Should I object?
You may have received a letter notifying you of a nearby development proposal. If you have any concerns then any objection must be rational, impersonal and directed principally to the planning issues raised by the proposal.
What should I do next?
Establish the facts, because all too often objections are submitted which are based on an incorrect understanding of the application. You can inspect the application forms, plans, drawings and other information submitted by the applicant. You may wish to discuss the application with a Planning Officer so that any technical details can be better appreciated.
You may wish to consider whether simply discussing the application with the applicant could resolve any of your concerns which could lead to the application being modified or improved.
Making your objection
If after considering the application and reviewing the options you still wish to make representations then the next step is to send your comments in writing to the Places Directorate. Your objections will need to be made within the 21 day consultation period.
What happens to my comments?
The Corporate Director Places Directorate will consider your comments along with council and national policies and guidelines.
Most planning applications are determined under delegated powers by the planning officers but if the application needs to be considered by the Planning Committee we will not copy all the letters received but your comments will be summarised in a report. Your letter may be copied and circulated to members with the committee papers. A petition and/or a bundle of standard letters will be regarded as one objection when referred to in the officer's report.
What matters will the committee take into account?
The Planning Committee considers all applications on planning grounds only. The council's Unitary Development Plan is an important consideration so you may wish to refer to relevant policies in your letter of objection.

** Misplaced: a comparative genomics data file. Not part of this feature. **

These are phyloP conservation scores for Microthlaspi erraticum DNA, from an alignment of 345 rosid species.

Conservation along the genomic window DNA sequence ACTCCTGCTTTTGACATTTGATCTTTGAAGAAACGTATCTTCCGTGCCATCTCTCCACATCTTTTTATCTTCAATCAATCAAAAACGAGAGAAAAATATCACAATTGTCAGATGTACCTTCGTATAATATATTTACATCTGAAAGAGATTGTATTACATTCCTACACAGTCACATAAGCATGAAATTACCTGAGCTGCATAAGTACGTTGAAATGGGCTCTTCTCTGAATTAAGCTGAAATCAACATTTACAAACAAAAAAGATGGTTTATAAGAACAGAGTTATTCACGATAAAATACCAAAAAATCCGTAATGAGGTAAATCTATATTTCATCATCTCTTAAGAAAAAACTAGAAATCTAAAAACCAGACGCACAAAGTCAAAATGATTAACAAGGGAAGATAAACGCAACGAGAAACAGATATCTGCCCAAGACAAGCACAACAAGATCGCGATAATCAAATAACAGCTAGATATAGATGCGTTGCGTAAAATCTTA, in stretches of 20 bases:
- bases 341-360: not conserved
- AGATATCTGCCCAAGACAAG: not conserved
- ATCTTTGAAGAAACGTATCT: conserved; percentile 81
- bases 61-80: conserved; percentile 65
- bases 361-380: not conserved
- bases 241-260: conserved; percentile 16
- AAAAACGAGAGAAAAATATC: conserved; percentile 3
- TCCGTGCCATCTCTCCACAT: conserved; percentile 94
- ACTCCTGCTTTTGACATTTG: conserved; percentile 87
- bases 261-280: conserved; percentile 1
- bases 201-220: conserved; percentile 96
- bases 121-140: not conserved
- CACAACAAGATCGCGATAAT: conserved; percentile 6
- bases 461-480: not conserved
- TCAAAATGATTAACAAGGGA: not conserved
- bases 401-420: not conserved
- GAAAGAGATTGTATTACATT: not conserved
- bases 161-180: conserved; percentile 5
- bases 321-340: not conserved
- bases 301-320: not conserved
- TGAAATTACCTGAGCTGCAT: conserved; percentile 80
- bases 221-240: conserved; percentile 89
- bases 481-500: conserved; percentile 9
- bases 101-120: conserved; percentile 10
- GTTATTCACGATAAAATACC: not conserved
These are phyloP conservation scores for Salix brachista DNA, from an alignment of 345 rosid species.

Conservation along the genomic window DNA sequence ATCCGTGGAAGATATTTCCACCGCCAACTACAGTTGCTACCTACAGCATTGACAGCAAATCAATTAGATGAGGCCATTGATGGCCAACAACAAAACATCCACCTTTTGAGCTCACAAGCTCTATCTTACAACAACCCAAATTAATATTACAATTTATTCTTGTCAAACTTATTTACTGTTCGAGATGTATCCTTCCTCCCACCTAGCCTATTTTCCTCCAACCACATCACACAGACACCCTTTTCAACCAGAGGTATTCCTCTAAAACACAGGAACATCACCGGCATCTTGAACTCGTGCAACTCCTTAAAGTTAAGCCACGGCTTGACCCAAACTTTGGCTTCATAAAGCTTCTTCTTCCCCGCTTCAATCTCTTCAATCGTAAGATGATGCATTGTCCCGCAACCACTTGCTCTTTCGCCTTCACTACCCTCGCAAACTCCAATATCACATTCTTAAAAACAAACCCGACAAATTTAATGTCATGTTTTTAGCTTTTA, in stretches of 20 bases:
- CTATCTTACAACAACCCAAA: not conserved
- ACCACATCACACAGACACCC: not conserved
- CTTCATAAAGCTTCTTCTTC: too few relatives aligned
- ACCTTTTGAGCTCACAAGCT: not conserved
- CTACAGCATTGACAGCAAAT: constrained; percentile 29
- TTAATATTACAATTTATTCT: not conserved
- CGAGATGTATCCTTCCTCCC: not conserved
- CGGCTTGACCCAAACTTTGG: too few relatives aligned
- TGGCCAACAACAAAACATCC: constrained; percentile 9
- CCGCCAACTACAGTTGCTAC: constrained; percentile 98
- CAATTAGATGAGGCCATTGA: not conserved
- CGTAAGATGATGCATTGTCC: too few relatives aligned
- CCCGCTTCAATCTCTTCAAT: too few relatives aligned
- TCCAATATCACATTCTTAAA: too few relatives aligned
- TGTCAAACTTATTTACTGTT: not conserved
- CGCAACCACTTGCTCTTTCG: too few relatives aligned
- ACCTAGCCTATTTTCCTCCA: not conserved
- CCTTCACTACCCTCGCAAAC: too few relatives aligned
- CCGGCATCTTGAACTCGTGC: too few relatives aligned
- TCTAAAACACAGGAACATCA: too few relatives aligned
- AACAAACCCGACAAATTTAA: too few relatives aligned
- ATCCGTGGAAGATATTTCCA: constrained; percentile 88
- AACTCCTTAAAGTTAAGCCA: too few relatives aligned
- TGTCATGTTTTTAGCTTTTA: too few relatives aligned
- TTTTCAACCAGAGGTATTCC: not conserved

Issues the committee can normally consider
- overlooking or loss of privacy
- adequate parking and servicing
- overbearing nature of proposal
- loss of trees
- loss of ecological habitats
- design and appearance
- layout and density of buildings
- effect on listed building(s) and Conservation Areas
- access or highways safety
- traffic generation
- noise and disturbance from the scheme
- disturbance from smells
- public visual amenity, but not loss of private individual’s view
- flood risk
Issues the committee cannot normally consider
- loss of value to individual property
- loss of view
- boundary disputes including encroachment of foundations, gutters
- private covenants or agreements
- the applicant’s personal conduct or history
- the applicant’s motives
- potential profit for the applicant or from the application
- private rights to light
- private rights to way
- damage to property
- disruption during any construction phase
- loss of trade or competitors
- age, health, status, background, work patterns of the objector
- time taken to do the work
- capacity of private drains
- building or structural techniques
- alcohol or gaming licences
The above issues do not cover everything, but are meant as a guide to help you when preparing your statement.
Can I make verbal representation to the Planning Committee?
If the application needs to be considered by the Planning Committee there will be an opportunity for the applicant or agent or supporters and objectors to address the Committee before a decision is made.
If you have sent a letter and if the application needs to be considered by the Planning Committee, we will write to you with the date of the meeting at which it will be considered. If you have sent a petition or a proforma style letter, only the originator of the petition or letter will be informed in writing. You will also be advised how the Planning Committee operates and how you can take part in the proceedings. A leaflet Consideration of Planning Applications at Planning Committee (.pdf, 426Kb) has been prepared to explain this procedure.
What decision can be made?
That the planning application should be:
- Approved, possibly with conditions
- Deferred to enable amendments or further information to be submitted
- Deferred to enable the Planning Committee to visit the site or a video presentation to be prepared
What happens next?
If planning permission is refused the applicant may choose to appeal to Communities and Local Government (external link). Anyone who has submitted comments about the original application or who has spoken about the application at the committee will be informed and given the opportunity to comment further. However, should the council approve the application, interested parties do not have the right of appeal, although if you consider the council acted in a manner that did not conform to established procedures then you might consider a complaint to the Ombudsman (external link).